In acute pain, systemic or local adverse event rates with topical NSAIDs (4.3%) were no greater than with topical placebo (4.6%) (42 studies, 6740 participants, high quality evidence). In chronic pain local adverse events with topical capsaicin low concentration (63%) were higher than topical placebo (5 studies, 557 participants, number needed to treat for harm (NNH) 2.6), high quality evidence. Moderate‐quality evidence indicated more local adverse events than placebo in chronic pain conditions with topical diclofenac (NNH 16) and local pain with topical capsaicin high‐concentration (NNH 16). There was moderate‐quality evidence of no additional local adverse events with topical ketoprofen over topical placebo in chronic pain. Serious adverse events were rare (very low‐quality evidence).
GRADE assessments of moderate or low quality in some of the reviews were considered by us to be very low because of small numbers of participants and events.
There is good evidence that some formulations of topical diclofenac and ketoprofen are useful in acute pain conditions such as sprains or strains, with low (good) NNT values. There is a strong message that the exact formulation used is critically important in acute conditions, and that might also apply to other pain conditions. In chronic musculoskeletal conditions with assessments over 6 to 12 weeks, topical diclofenac and ketoprofen had limited efficacy in hand and knee osteoarthritis, as did topical high‐concentration capsaicin in postherpetic neuralgia. Though NNTs were higher, this still indicates that a small proportion of people had good pain relief.
Use of GRADE in Cochrane Reviews with small numbers of participants and events requires attention.
Sheena Derry, Philip J Wiffen, Eija A Kalso, Rae Frances Bell, Dominic Aldington, Tudor Phillips, Helen Gaskell, R Andrew Moore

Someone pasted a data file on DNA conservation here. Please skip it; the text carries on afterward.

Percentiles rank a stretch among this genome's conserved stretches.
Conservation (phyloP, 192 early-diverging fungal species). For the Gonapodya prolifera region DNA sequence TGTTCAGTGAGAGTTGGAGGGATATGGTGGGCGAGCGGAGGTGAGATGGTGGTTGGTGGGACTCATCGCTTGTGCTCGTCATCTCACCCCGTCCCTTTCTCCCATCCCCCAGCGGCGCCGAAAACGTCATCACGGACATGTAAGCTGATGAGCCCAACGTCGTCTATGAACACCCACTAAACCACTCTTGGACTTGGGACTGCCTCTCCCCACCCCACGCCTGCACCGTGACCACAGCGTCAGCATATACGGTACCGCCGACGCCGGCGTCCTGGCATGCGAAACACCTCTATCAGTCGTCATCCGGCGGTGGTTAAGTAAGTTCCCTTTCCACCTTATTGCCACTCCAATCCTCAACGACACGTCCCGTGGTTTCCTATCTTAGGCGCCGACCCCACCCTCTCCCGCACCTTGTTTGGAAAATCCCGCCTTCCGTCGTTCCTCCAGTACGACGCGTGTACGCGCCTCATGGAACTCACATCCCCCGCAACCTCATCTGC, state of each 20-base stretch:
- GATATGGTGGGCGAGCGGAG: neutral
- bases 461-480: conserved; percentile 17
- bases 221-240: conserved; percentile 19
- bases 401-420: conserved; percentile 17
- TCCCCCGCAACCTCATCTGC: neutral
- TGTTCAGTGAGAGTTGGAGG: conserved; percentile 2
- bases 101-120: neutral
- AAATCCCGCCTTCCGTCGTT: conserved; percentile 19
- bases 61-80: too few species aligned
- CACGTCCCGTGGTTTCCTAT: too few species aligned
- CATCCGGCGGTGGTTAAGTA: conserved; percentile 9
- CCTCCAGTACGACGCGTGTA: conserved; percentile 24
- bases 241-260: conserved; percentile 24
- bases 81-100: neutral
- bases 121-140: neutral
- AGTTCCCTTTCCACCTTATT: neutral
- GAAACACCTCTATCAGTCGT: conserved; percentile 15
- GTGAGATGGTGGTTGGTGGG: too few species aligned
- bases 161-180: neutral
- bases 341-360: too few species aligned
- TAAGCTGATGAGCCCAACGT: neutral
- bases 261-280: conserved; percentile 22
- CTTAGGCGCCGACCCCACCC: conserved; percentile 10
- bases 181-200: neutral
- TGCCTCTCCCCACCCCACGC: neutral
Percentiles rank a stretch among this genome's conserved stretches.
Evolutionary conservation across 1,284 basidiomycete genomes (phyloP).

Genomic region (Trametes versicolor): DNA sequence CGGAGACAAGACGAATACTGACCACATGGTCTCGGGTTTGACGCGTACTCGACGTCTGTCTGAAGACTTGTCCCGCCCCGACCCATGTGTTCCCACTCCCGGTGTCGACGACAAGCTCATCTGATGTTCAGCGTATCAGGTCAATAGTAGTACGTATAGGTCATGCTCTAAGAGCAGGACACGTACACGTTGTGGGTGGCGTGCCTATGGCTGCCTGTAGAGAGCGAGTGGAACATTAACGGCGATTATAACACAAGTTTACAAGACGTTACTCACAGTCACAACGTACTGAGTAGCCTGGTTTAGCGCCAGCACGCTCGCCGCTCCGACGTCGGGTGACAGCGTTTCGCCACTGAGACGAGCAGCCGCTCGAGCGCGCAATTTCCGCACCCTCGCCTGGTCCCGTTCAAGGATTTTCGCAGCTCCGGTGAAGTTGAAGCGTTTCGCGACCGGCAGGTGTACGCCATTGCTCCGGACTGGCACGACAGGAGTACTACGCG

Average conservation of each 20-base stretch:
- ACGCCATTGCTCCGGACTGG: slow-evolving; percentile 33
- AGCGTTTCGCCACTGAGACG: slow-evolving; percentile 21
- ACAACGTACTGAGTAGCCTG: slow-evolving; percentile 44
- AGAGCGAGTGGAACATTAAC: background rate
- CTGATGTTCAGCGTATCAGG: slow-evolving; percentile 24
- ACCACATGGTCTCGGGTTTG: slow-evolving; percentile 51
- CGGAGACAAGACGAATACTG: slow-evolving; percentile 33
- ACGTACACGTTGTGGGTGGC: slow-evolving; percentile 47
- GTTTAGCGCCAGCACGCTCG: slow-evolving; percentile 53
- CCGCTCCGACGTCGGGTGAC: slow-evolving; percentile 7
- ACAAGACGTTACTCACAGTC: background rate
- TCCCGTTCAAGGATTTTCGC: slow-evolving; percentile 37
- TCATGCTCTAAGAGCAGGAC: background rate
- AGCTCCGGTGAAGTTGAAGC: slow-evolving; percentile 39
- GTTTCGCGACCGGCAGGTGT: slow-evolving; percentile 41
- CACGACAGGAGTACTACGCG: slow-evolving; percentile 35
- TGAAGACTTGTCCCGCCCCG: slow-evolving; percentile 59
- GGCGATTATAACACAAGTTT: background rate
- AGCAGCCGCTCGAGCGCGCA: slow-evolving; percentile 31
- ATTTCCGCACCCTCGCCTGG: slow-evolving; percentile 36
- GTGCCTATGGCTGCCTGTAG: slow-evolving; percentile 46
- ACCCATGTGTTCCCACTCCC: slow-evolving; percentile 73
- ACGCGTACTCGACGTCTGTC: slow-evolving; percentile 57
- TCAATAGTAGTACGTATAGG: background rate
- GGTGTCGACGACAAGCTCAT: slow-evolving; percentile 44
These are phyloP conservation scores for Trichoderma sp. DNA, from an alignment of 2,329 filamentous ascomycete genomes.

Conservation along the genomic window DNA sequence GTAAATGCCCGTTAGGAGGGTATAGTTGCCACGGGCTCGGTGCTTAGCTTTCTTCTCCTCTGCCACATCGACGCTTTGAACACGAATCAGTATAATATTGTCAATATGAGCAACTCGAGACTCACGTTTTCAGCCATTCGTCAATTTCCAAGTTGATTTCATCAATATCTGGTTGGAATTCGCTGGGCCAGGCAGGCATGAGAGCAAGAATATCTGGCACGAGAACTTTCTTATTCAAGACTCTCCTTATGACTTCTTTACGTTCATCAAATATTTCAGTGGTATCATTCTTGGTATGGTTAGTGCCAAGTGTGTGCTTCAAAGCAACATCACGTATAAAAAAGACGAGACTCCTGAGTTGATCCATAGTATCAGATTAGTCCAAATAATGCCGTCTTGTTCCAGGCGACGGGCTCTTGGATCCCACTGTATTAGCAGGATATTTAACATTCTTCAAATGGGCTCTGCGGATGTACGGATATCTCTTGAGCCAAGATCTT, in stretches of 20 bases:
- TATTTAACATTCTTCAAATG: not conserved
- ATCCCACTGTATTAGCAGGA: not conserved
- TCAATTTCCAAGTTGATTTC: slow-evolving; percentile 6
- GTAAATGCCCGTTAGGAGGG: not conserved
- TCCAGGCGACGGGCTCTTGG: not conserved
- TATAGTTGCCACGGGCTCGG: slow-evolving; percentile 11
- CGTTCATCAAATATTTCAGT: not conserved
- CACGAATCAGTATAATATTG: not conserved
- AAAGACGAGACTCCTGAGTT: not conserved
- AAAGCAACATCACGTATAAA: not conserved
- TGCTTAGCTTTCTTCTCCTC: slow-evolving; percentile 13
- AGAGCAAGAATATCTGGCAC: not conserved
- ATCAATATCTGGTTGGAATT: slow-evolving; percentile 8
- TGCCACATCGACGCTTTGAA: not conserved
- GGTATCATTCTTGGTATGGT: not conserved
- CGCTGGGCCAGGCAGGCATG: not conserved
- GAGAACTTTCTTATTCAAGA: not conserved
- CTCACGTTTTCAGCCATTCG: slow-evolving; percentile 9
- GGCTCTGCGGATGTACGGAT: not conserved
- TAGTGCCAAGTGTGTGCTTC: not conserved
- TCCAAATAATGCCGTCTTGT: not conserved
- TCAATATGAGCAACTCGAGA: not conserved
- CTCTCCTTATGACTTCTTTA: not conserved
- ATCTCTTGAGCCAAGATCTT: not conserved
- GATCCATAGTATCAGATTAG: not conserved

Plain language summary
Do painkillers rubbed on the skin really work?
Diclofenac Emulgel, ketoprofen gel, piroxicam gel, and diclofenac plaster work reasonably well for strains and sprains. For hand and knee osteoarthritis, the nonsteroidal anti‐inflammatory drugs (NSAIDs) topical diclofenac and topical ketoprofen rubbed on the skin for at least 6 to 12 weeks help reduce pain by at least half in a modest number of people. For postherpetic neuralgia (pain following shingles), topical high‐concentration capsaicin (derived from chili peppers) can reduce pain by at least half in a small number of people.
Painkillers rubbed onto the skin are called topical (local) painkillers (analgesics). There has been considerable debate over whether, how, and in what painful condition, they work.
We looked for systematic reviews examining topical painkillers in the Cochrane Database of Systematic Reviews (the Cochrane Library) published up to February 2017. Reviews assessed treatment of short‐term (acute, less than three months) or long‐term (chronic, more than three months) pain conditions. We examined how well the topical painkillers worked, any harm they caused, and whether people dropped out of the studies. We also looked at the quality of the evidence.
Most reviews assessed the effects of a topical painkiller with a topical placebo. A topical placebo is the same as the active material, except that it has no painkiller in it. Using a placebo cancels out the effects that rubbing might have for some of these topical analgesics.
For strains and sprains, several topical NSAID painkillers rubbed on the skin help reduce pain by at least half over about a week in around 1 in 2 to 1 in 5 people. These are diclofenac Emulgel, ketoprofen gel, piroxicam gel, diclofenac Flector plaster, and diclofenac other plaster. How the drugs are made up is important in determining how well they work.
For hand and knee osteoarthritis the NSAID painkillers topical diclofenac and topical ketoprofen rubbed on the skin help reduce pain by at least half over at least 6 to 12 weeks in around 1 in 5 to 1 in 10 people. For postherpetic neuralgia, a single application of topical high‐concentration capsaicin can reduce pain by at least half in around 1 in 12 people for 8 to 12 weeks.
There is no good evidence to support any other topical painkiller in any other painful condition.
Topical low‐concentration capsaicin caused local side events (such as itching or rash) in 4 in 10 people, and side effects caused withdrawal in 1 in 12 people. Side effects and withdrawal because of side effects were otherwise uncommon or not different from those with a topical placebo. Serious side effects were uncommon.
Quality of the evidence
The quality of the evidence ranged from high to very low. The main reason for evidence being very low quality was the small number of participants in some studies, which make it impossible (or unsafe) to estimate benefit or harm.
Sheena Derry, Philip J Wiffen, Eija A Kalso, Rae Frances Bell, Dominic Aldington, Tudor Phillips, Helen Gaskell, R Andrew Moore
Implications for practice
For people with pain